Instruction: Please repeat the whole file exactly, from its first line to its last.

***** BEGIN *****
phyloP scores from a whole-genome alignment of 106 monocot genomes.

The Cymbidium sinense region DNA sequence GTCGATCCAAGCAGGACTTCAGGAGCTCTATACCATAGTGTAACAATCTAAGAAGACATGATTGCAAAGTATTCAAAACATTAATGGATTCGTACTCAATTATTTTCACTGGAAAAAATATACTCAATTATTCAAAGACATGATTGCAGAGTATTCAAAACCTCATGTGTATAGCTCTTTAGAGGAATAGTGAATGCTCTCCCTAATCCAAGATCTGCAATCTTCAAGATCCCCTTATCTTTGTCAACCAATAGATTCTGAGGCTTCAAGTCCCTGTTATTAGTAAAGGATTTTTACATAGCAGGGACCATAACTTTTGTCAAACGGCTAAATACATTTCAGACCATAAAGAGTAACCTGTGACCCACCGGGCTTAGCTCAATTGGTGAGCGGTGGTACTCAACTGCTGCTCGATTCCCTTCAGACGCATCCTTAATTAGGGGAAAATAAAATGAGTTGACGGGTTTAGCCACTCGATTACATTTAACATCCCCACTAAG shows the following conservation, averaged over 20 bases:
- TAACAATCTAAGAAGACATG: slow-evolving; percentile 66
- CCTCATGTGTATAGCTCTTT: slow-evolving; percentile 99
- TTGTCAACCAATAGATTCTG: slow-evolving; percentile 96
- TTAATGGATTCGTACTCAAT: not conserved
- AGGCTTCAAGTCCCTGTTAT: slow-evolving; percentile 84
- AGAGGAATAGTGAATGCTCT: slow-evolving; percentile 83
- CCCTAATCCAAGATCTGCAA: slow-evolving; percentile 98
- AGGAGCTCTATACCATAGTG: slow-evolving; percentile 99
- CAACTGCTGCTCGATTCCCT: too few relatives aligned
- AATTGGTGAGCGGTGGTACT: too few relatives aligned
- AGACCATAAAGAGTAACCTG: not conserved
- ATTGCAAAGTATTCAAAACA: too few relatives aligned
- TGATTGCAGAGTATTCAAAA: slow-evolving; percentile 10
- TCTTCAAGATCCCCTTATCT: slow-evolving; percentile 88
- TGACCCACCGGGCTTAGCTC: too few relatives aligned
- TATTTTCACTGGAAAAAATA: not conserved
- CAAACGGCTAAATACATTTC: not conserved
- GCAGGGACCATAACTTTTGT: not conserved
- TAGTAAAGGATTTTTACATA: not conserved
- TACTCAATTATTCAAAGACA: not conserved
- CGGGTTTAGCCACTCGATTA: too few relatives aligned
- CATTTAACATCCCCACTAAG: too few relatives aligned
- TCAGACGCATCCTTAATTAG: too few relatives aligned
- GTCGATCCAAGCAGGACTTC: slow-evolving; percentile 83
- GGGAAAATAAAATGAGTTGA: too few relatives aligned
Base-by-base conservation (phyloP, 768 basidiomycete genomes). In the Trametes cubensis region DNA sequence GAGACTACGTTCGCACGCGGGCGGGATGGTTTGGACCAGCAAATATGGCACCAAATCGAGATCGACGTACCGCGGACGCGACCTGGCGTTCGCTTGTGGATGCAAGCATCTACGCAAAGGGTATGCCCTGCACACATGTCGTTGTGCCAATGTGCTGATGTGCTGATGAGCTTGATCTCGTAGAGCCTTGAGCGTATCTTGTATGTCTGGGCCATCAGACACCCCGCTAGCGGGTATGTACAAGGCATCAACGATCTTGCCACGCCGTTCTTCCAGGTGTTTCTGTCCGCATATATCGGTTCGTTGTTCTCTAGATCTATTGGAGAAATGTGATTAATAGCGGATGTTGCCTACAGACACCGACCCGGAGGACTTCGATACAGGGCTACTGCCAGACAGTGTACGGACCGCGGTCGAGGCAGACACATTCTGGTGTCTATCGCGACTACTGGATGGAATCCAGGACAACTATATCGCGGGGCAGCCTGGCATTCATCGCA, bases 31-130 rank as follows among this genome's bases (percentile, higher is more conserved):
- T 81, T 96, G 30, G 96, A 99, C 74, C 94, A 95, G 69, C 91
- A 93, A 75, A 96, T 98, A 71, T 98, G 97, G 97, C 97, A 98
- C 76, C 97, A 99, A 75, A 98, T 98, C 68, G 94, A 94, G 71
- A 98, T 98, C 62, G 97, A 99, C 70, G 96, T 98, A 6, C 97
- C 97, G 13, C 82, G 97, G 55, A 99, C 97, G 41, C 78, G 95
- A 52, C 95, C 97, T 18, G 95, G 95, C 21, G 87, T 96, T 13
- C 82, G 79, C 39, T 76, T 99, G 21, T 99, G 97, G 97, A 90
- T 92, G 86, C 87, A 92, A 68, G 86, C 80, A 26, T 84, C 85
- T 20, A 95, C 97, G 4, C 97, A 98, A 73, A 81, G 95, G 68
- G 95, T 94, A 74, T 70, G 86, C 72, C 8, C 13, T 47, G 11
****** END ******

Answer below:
phyloP scores from a whole-genome alignment of 106 monocot genomes.

The Cymbidium sinense region DNA sequence GTCGATCCAAGCAGGACTTCAGGAGCTCTATACCATAGTGTAACAATCTAAGAAGACATGATTGCAAAGTATTCAAAACATTAATGGATTCGTACTCAATTATTTTCACTGGAAAAAATATACTCAATTATTCAAAGACATGATTGCAGAGTATTCAAAACCTCATGTGTATAGCTCTTTAGAGGAATAGTGAATGCTCTCCCTAATCCAAGATCTGCAATCTTCAAGATCCCCTTATCTTTGTCAACCAATAGATTCTGAGGCTTCAAGTCCCTGTTATTAGTAAAGGATTTTTACATAGCAGGGACCATAACTTTTGTCAAACGGCTAAATACATTTCAGACCATAAAGAGTAACCTGTGACCCACCGGGCTTAGCTCAATTGGTGAGCGGTGGTACTCAACTGCTGCTCGATTCCCTTCAGACGCATCCTTAATTAGGGGAAAATAAAATGAGTTGACGGGTTTAGCCACTCGATTACATTTAACATCCCCACTAAG shows the following conservation, averaged over 20 bases:
- TAACAATCTAAGAAGACATG: slow-evolving; percentile 66
- CCTCATGTGTATAGCTCTTT: slow-evolving; percentile 99
- TTGTCAACCAATAGATTCTG: slow-evolving; percentile 96
- TTAATGGATTCGTACTCAAT: not conserved
- AGGCTTCAAGTCCCTGTTAT: slow-evolving; percentile 84
- AGAGGAATAGTGAATGCTCT: slow-evolving; percentile 83
- CCCTAATCCAAGATCTGCAA: slow-evolving; percentile 98
- AGGAGCTCTATACCATAGTG: slow-evolving; percentile 99
- CAACTGCTGCTCGATTCCCT: too few relatives aligned
- AATTGGTGAGCGGTGGTACT: too few relatives aligned
- AGACCATAAAGAGTAACCTG: not conserved
- ATTGCAAAGTATTCAAAACA: too few relatives aligned
- TGATTGCAGAGTATTCAAAA: slow-evolving; percentile 10
- TCTTCAAGATCCCCTTATCT: slow-evolving; percentile 88
- TGACCCACCGGGCTTAGCTC: too few relatives aligned
- TATTTTCACTGGAAAAAATA: not conserved
- CAAACGGCTAAATACATTTC: not conserved
- GCAGGGACCATAACTTTTGT: not conserved
- TAGTAAAGGATTTTTACATA: not conserved
- TACTCAATTATTCAAAGACA: not conserved
- CGGGTTTAGCCACTCGATTA: too few relatives aligned
- CATTTAACATCCCCACTAAG: too few relatives aligned
- TCAGACGCATCCTTAATTAG: too few relatives aligned
- GTCGATCCAAGCAGGACTTC: slow-evolving; percentile 83
- GGGAAAATAAAATGAGTTGA: too few relatives aligned
Base-by-base conservation (phyloP, 768 basidiomycete genomes). In the Trametes cubensis region DNA sequence GAGACTACGTTCGCACGCGGGCGGGATGGTTTGGACCAGCAAATATGGCACCAAATCGAGATCGACGTACCGCGGACGCGACCTGGCGTTCGCTTGTGGATGCAAGCATCTACGCAAAGGGTATGCCCTGCACACATGTCGTTGTGCCAATGTGCTGATGTGCTGATGAGCTTGATCTCGTAGAGCCTTGAGCGTATCTTGTATGTCTGGGCCATCAGACACCCCGCTAGCGGGTATGTACAAGGCATCAACGATCTTGCCACGCCGTTCTTCCAGGTGTTTCTGTCCGCATATATCGGTTCGTTGTTCTCTAGATCTATTGGAGAAATGTGATTAATAGCGGATGTTGCCTACAGACACCGACCCGGAGGACTTCGATACAGGGCTACTGCCAGACAGTGTACGGACCGCGGTCGAGGCAGACACATTCTGGTGTCTATCGCGACTACTGGATGGAATCCAGGACAACTATATCGCGGGGCAGCCTGGCATTCATCGCA, bases 31-130 rank as follows among this genome's bases (percentile, higher is more conserved):
- T 81, T 96, G 30, G 96, A 99, C 74, C 94, A 95, G 69, C 91
- A 93, A 75, A 96, T 98, A 71, T 98, G 97, G 97, C 97, A 98
- C 76, C 97, A 99, A 75, A 98, T 98, C 68, G 94, A 94, G 71
- A 98, T 98, C 62, G 97, A 99, C 70, G 96, T 98, A 6, C 97
- C 97, G 13, C 82, G 97, G 55, A 99, C 97, G 41, C 78, G 95
- A 52, C 95, C 97, T 18, G 95, G 95, C 21, G 87, T 96, T 13
- C 82, G 79, C 39, T 76, T 99, G 21, T 99, G 97, G 97, A 90
- T 92, G 86, C 87, A 92, A 68, G 86, C 80, A 26, T 84, C 85
- T 20, A 95, C 97, G 4, C 97, A 98, A 73, A 81, G 95, G 68
- G 95, T 94, A 74, T 70, G 86, C 72, C 8, C 13, T 47, G 11